Thursday, December 05, 2019

Garlic oil flavor

Garlic is one of the most commonly used herbs in the world. It is a member of the onion family and has a strong and characteristic odour, which is different in both fresh and fried state. Allium sativum L., which is commonly known as garlic, belongs to the onion family Alliaceae and is closely related to the onion, shallot, leek, chive, and rakkyo. The plant has-been used as a flavoring agent and a traditional medicine since antiquity, and is now cultivated worldwide.

Garlic has been also proposed as one of the richest sources of total phenolic compounds among the usually consumed vegetables, whereas highly ranked regarding its contribution of phenolic compounds in human diet.

It has a pungent and spicy flavor, which is mainly related to sulfur containing compounds such as allicin, alliin, ajoene, dially disulfide, dithiin and s-allylcysteine.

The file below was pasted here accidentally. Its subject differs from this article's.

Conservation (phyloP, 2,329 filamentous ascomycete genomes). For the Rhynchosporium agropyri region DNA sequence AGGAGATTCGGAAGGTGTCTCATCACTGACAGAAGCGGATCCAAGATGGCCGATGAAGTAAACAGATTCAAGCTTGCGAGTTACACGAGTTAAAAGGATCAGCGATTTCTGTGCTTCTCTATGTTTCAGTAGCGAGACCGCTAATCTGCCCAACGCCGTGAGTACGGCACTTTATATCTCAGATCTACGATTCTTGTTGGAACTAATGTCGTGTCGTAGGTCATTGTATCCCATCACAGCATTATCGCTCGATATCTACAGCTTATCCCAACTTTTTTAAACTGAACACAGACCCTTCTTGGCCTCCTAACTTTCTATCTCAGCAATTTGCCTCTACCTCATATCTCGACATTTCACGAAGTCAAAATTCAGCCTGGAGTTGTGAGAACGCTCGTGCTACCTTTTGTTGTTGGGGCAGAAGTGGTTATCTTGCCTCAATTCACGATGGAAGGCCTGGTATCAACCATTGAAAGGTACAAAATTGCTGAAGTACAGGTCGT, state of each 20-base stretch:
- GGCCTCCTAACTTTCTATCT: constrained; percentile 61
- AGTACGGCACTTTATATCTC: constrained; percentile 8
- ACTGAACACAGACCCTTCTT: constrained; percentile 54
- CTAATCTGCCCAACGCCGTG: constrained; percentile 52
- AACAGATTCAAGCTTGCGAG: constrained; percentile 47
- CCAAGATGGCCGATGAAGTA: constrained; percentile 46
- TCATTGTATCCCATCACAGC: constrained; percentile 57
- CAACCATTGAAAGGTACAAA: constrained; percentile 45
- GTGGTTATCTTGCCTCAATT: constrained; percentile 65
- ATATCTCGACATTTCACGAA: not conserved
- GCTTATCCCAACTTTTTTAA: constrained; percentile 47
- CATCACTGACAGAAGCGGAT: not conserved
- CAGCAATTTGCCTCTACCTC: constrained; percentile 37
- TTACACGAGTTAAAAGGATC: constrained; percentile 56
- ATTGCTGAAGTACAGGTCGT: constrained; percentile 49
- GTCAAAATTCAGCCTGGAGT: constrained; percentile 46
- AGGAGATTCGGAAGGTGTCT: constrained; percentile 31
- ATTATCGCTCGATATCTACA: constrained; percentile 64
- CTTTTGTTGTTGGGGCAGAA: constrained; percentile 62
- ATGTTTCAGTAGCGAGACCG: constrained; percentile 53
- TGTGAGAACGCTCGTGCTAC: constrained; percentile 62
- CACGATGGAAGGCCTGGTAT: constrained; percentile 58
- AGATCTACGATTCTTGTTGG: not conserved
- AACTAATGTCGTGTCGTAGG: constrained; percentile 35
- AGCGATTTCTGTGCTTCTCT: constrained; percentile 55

Oil is one of the three major classes of food substances; the others are protein and carbohydrates. Garlic oils are naturally occurring esters of glycerol and fatty acids that have commercial uses, some oils are called trimester examples are triglycerides or simple glycerides.

It is believed that dially disulfide is an important odour component in the garlic. Allicin is the component responsible for the spiciness in the raw garlic and has powerful antibiotic and antifungal properties.

The essential oils of garlic are shown to be dominated by sulfur-containing compounds, particularly allyl polysulfides. Garlic oils are liquid at room temperature; this is because of the type of fatty acids they contain. In general the more saturated fatty acid oils contain, the more solid it will be and the more unsaturated fatty acid the oils contain the more liquid it will be at room temperature.
Garlic oil flavor

The most popular articles

World of Nutrition Science

SAF-DYNAMICS of Food Science and Technology